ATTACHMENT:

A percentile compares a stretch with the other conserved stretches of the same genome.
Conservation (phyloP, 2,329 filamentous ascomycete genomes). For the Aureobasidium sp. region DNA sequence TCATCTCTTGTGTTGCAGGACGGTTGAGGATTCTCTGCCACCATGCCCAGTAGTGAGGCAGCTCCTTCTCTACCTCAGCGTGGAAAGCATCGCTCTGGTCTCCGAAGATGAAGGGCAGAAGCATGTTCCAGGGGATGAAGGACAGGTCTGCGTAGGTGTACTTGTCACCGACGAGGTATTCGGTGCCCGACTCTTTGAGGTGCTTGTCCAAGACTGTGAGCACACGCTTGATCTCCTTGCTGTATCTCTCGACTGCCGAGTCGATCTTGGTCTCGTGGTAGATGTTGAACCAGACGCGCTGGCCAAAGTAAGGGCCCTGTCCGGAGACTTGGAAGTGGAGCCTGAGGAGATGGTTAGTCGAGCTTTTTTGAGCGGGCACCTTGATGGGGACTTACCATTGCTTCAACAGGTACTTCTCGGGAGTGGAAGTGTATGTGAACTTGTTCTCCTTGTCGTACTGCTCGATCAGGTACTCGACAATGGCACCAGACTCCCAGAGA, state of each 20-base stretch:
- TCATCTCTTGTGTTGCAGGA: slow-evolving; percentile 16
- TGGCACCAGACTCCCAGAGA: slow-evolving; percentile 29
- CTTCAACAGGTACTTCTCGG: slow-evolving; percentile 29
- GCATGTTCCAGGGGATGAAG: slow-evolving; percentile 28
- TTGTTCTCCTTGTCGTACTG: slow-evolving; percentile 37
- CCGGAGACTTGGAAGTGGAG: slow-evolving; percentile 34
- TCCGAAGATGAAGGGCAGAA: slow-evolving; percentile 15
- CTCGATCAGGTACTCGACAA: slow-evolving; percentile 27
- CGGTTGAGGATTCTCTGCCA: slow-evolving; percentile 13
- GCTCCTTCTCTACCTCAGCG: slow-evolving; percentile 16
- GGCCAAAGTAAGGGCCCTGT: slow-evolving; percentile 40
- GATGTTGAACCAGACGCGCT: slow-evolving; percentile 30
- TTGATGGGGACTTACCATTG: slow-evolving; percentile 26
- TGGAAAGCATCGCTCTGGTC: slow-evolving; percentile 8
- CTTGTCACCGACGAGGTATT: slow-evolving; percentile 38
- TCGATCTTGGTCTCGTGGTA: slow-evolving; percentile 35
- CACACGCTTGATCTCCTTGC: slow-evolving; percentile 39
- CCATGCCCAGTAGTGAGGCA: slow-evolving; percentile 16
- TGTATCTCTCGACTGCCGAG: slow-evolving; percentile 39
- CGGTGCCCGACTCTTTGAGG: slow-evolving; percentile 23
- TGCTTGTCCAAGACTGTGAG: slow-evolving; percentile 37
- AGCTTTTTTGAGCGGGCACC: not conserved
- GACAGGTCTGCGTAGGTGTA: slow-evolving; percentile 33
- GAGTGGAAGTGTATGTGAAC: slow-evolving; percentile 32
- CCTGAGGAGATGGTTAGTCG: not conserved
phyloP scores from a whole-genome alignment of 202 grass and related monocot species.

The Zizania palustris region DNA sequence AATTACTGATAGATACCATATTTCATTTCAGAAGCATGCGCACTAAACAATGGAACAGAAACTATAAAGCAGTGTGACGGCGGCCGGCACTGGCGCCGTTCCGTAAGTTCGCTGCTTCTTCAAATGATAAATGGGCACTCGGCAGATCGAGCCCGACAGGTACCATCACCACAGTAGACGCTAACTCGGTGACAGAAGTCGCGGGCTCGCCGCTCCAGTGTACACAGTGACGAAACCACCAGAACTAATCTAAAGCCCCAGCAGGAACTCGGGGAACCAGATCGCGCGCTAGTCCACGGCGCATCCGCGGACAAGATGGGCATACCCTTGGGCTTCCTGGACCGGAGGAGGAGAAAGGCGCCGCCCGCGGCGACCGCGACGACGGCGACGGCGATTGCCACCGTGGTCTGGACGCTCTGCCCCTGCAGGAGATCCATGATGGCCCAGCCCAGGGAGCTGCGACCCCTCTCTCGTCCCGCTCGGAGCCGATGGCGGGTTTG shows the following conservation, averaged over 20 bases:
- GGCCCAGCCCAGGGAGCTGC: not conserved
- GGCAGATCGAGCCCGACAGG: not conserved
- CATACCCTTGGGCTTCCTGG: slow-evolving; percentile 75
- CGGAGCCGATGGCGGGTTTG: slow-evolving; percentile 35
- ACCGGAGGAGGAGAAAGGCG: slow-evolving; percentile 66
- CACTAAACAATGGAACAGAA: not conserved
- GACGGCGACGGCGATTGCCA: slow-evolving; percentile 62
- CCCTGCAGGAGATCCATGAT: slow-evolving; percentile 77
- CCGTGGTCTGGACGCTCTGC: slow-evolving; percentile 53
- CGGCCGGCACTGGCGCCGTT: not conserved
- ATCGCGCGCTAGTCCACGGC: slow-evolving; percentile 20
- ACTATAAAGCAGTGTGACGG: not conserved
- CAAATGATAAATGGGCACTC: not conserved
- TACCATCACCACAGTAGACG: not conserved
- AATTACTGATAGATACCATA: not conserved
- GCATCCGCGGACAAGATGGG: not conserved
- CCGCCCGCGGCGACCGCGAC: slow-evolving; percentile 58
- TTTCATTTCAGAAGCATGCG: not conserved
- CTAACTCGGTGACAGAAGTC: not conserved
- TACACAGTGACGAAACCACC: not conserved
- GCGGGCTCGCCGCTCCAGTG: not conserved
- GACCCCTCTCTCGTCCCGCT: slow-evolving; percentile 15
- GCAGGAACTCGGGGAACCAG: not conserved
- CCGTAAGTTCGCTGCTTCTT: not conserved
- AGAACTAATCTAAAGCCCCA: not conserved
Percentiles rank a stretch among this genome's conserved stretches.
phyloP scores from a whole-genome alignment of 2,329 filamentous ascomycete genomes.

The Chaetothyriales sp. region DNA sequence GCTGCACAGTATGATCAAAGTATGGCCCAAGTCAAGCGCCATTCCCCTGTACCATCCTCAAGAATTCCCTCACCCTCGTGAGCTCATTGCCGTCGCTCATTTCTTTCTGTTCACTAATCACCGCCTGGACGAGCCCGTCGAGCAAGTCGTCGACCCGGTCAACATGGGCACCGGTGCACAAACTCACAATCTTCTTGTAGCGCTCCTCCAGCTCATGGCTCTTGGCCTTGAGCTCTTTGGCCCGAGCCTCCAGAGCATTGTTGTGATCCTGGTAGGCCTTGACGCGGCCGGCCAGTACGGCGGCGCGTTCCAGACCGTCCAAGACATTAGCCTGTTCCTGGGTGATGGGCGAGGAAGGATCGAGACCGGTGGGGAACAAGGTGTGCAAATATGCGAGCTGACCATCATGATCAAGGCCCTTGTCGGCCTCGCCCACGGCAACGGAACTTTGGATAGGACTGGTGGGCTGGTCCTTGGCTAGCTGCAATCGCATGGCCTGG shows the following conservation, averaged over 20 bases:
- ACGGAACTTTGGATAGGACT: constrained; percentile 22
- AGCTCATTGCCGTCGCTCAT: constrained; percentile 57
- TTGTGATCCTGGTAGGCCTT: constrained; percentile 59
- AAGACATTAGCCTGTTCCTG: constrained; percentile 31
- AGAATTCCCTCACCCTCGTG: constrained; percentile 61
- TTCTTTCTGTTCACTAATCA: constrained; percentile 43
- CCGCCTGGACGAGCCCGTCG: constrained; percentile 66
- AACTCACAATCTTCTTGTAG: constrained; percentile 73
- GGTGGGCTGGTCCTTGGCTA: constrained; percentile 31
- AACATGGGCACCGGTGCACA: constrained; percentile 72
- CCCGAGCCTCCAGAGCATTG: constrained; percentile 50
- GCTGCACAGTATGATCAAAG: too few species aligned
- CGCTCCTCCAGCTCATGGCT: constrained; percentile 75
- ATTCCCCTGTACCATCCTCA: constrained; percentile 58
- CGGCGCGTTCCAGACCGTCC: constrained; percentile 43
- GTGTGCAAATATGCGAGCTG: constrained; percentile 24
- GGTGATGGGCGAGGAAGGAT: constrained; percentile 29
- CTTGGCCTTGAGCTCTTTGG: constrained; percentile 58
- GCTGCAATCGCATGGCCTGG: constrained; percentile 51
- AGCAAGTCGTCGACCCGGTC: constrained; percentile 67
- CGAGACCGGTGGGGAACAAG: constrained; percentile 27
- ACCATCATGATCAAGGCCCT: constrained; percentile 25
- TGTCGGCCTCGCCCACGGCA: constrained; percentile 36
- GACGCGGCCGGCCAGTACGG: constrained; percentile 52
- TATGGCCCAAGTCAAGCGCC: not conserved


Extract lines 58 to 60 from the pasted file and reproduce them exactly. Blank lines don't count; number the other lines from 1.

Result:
- ACGGAACTTTGGATAGGACT: constrained; percentile 22
- AGCTCATTGCCGTCGCTCAT: constrained; percentile 57
- TTGTGATCCTGGTAGGCCTT: constrained; percentile 59